Running Wild What an apt title. I was indeed running wild when I finished this book. At least my mind was. Maybe I was actually running too...I can't...moreRunning Wild What an apt title. I was indeed running wild when I finished this book. At least my mind was. Maybe I was actually running too...I can't remember. This novel follows the investigation of psychiatric adviser Dr. Richard Greville as he looks into the cause of a grisly mass murder. The murder involved some thirty two people and the murder weapons spanned from guns to crossbows, hair dryers to pillows, and even bamboo mantraps. Now let your minds wander and imagine the crime scene. You got it? Yea, that's some crazy shit. Now, at heart this novel isn't truly a murder/mystery type of story so I won't try and avoid pointing out the murderers in this review. I have faith in your intelligence, you'll figure it out before I did. No, at heart this novel is a work of surrealism that looks at human nature through a lens of absurdity.
The Pangbourne Estate The Pangbourne Estate is a place where the upper echelon of London's society raises their children. This is a place of luxury, opulence, and complete security. Nobody unwelcome enters and consequently no one without permission gets out. Each day is uncompromisingly scheduled with fulfilling activities. The parents are pleasant, sickeningly so. The adolescents are the center of everything. They are constantly monitored, constantly kept occupied, and constantly cared for. In essence they are trapped with no choice but to cooperate. Though their prison is undeniably a comfortable one they yearn for freedom, even if that freedom leads to a brutish and painful life.
"The Pangbourne children weren't rebelling against hate and cruelty. The absolute opposite, Sergeant. What they were rebelling against was a despotism of kindness. They killed to free themselves from the tyranny of love and care."
And so the Pangbourne Massacre happened. Most prophetically, as is his wont, Ballard anticipated the happenings of Columbine more than twenty years before with his novel Running Wild.(less)
I took an extended leave from the fantasy genre; yesterday afternoon, I decided to come back to the world of witchcraft and sorcery. Highly recommende...moreI took an extended leave from the fantasy genre; yesterday afternoon, I decided to come back to the world of witchcraft and sorcery. Highly recommended by fellow peers, I chose Garth Nix's well-known 'Sabriel'. Frankly, I was so impressed and drawn into the story that I finished it in two days and rushed to write an amazingly complementary review.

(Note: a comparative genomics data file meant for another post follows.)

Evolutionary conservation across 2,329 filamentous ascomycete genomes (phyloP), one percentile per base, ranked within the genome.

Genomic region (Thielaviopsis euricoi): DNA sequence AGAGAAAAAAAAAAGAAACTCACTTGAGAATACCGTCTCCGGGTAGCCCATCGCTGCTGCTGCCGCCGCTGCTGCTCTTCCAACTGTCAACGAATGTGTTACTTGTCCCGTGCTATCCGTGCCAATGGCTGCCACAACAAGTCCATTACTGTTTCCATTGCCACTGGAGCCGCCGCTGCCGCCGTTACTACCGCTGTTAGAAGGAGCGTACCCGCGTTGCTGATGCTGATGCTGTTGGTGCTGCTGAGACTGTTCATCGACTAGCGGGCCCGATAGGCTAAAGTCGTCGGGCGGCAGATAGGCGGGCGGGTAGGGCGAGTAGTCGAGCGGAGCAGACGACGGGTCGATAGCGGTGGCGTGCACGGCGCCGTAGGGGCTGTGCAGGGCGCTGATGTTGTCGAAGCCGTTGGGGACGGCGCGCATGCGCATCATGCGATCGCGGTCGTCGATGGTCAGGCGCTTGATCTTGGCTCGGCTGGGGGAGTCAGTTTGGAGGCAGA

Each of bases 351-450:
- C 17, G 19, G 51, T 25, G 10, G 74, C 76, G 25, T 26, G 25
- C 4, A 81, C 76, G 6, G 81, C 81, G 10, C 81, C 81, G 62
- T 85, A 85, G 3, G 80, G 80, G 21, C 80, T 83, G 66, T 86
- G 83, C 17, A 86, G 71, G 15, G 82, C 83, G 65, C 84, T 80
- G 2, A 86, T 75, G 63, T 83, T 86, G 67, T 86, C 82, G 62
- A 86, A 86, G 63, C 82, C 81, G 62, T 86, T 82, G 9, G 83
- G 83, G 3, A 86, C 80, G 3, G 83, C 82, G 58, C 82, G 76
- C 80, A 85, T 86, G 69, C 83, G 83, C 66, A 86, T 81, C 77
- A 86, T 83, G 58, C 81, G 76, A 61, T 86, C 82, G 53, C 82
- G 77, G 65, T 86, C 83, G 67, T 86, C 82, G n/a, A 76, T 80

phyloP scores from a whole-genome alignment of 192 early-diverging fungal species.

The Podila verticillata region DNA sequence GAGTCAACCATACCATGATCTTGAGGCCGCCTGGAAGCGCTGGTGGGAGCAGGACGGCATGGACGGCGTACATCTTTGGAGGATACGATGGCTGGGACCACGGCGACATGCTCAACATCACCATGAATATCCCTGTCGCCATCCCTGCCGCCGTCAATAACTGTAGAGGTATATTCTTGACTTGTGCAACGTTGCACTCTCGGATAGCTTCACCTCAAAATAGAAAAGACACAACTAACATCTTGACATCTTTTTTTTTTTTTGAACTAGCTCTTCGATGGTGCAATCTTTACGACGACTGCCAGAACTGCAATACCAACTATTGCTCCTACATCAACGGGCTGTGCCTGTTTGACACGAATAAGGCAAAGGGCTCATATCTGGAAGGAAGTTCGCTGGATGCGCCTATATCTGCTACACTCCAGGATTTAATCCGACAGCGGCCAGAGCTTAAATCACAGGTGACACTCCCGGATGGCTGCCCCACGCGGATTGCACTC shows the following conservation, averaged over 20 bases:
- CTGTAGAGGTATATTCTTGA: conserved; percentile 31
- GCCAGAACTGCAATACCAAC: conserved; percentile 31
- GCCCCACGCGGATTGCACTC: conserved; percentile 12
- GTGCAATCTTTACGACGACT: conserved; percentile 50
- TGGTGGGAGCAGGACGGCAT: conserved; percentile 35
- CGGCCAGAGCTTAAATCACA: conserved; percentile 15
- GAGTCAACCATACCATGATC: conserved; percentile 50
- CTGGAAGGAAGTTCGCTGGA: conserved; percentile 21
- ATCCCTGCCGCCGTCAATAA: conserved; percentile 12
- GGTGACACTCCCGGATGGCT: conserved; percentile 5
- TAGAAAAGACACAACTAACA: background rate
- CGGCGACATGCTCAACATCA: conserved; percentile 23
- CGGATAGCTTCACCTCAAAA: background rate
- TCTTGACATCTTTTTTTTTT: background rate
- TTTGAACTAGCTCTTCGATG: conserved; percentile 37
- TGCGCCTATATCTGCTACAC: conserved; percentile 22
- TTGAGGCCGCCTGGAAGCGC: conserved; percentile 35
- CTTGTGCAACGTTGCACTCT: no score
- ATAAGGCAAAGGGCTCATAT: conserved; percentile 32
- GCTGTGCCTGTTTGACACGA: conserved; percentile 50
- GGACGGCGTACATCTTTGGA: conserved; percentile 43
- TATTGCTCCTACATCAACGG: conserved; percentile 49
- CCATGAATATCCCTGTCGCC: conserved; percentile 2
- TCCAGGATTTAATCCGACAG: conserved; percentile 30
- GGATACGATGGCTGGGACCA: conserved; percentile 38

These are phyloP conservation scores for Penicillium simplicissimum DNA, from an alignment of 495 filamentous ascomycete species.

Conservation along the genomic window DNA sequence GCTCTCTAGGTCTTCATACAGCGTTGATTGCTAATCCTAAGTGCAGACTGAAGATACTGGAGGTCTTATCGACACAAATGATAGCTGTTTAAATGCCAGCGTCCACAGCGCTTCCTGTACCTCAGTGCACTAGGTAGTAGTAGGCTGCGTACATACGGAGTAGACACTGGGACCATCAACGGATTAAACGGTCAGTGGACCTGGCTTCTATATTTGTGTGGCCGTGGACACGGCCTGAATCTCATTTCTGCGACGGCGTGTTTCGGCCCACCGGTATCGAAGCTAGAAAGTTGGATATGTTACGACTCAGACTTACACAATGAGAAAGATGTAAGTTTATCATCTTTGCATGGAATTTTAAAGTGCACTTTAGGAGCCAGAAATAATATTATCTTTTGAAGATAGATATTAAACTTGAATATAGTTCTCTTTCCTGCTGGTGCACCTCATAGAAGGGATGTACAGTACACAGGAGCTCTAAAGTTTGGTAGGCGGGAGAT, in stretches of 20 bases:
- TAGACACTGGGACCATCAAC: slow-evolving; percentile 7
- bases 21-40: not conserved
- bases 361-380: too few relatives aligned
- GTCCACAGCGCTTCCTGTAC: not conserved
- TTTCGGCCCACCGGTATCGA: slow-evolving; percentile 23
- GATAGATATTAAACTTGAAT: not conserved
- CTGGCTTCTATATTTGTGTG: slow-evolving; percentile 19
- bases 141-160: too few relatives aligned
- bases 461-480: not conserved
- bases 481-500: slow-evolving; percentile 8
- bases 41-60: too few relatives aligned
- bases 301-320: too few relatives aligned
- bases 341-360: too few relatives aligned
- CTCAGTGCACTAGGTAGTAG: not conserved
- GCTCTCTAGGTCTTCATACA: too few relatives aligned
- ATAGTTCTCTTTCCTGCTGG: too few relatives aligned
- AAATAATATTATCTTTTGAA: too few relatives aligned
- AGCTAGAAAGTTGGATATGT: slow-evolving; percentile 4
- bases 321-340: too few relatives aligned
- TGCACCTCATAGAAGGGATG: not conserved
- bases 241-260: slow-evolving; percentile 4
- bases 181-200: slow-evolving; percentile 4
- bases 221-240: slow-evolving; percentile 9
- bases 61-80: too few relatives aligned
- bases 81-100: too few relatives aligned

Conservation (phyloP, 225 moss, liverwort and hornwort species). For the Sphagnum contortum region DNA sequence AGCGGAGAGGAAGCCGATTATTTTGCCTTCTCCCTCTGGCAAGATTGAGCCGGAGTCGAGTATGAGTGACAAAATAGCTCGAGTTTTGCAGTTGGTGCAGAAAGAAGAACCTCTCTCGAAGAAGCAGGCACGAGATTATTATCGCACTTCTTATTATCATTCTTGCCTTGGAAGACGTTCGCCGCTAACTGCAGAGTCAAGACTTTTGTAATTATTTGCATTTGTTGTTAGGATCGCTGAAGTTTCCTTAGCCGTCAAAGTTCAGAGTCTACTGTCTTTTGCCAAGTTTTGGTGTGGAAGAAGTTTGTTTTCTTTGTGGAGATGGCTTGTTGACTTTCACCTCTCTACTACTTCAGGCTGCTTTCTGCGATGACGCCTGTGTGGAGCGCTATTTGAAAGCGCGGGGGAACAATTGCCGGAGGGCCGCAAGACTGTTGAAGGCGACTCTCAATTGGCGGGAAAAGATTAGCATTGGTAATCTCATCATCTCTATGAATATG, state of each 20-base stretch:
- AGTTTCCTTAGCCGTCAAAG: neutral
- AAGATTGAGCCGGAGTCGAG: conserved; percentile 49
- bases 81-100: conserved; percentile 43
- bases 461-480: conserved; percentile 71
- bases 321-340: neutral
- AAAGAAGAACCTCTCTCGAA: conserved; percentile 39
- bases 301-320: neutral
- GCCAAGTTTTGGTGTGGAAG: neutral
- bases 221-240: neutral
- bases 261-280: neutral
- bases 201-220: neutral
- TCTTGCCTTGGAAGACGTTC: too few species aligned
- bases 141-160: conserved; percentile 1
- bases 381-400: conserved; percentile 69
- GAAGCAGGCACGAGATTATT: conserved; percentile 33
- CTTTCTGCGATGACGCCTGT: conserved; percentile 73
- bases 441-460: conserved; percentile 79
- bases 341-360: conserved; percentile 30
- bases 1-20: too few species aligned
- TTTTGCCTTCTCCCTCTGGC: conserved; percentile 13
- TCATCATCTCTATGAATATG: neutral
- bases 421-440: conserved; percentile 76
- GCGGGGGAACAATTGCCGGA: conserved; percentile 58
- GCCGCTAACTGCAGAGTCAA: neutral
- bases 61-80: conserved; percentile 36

The plot was fantastic and fast-paced; there wasn't a moment I wasn't on the edge of my seat. Exhausting chapters of worthless garble is a common trait in many 'classic' fantasies. Nix has created an extremely believable and well-versed world, without the fluff. Poetic, dark, and forbidding, the heroine and companions are worthy of the world they are placed in. I could simply close my eyes and fly across the borders of what is called the Old Kingdom, in all its dangerous beauty. We are foreign visitors, as is the daring Sabriel. The plot was clear, concise, yet not overly simplistic. It begins as a search and rescue mission, and ends in a rich battle to save both the old and new aspects of this odd world.
Characters - wonderful. As rich as the world they reside in, Sabriel, Touchstone, and Mogget fully impressed me. They all read amazingly like living people, rather than a work of fantasy. Mogget, especially - his duel personalities clash wickedly, and he is not always what he appears to be; a cat? free magic?
To end this tiring review of a not-so-tiring story, I will add that this work is new, creative, and bold. There is a striking combination of modern technology and medieval swords and bows; a wall divides the two areas of the world. Many embrace magic, and others fear it - rightly so, for the wall does little to hold back the Greater Dead, a fearful object of the Old Kingdom.
Following in her father's footsteps, Sabriel will not fail the reader in a quest for a good read.(less)
More like a textbook of all the worlds myths than anything else, this encyclopedia is interesting to peruse at your leisure. I loved it so much becaus...moreMore like a textbook of all the worlds myths than anything else, this encyclopedia is interesting to peruse at your leisure. I loved it so much because it was able to point me in the direction of some of the most epic yarns ever woven from the beginning of recorded time to recent history. I still to this day look fondly through it from time to time.(less)
To all those people who love history here is the Nobel prize winning history of the Balkans. Andrić's style and precision are staggering and his book...moreTo all those people who love history here is the Nobel prize winning history of the Balkans. Andrić's style and precision are staggering and his book covers the history of his homeland over several centuries. The book is much better in the original language but the English translation is well done and succeeds in capturing the mood of the region. For you history students out there this is a must read. (less)